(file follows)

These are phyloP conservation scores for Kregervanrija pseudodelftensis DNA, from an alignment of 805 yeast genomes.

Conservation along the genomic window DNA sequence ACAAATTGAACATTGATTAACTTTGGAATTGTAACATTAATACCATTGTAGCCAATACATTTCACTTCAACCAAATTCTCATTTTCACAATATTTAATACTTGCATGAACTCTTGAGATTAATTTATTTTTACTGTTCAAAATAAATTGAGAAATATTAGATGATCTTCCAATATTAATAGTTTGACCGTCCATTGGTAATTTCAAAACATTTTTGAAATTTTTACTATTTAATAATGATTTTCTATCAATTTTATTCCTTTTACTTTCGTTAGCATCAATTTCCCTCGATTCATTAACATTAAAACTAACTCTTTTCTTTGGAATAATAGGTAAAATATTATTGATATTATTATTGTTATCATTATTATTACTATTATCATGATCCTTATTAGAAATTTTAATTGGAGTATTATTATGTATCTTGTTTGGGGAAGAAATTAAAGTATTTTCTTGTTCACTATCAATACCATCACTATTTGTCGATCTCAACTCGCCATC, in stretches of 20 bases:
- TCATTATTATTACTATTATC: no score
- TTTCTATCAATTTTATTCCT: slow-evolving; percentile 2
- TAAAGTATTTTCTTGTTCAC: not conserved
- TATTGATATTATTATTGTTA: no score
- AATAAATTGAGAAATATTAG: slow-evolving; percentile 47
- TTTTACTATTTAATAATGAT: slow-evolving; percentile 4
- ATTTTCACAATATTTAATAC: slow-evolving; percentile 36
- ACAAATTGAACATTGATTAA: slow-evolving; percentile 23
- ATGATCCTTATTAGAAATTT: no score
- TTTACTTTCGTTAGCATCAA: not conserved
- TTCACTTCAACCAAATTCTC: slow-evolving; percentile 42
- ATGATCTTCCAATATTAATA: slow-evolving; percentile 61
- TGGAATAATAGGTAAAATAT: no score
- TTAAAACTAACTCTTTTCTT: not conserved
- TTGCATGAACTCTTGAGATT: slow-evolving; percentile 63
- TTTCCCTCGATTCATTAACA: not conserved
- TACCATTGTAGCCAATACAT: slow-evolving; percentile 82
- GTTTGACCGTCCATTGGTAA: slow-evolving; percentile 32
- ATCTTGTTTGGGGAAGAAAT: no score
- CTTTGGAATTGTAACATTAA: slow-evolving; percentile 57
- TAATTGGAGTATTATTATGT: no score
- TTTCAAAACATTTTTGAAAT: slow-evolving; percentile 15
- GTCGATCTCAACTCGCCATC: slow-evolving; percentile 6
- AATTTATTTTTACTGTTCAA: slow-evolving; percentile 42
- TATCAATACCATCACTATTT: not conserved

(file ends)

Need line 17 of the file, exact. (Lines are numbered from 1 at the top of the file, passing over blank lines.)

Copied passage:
- TTGCATGAACTCTTGAGATT: slow-evolving; percentile 63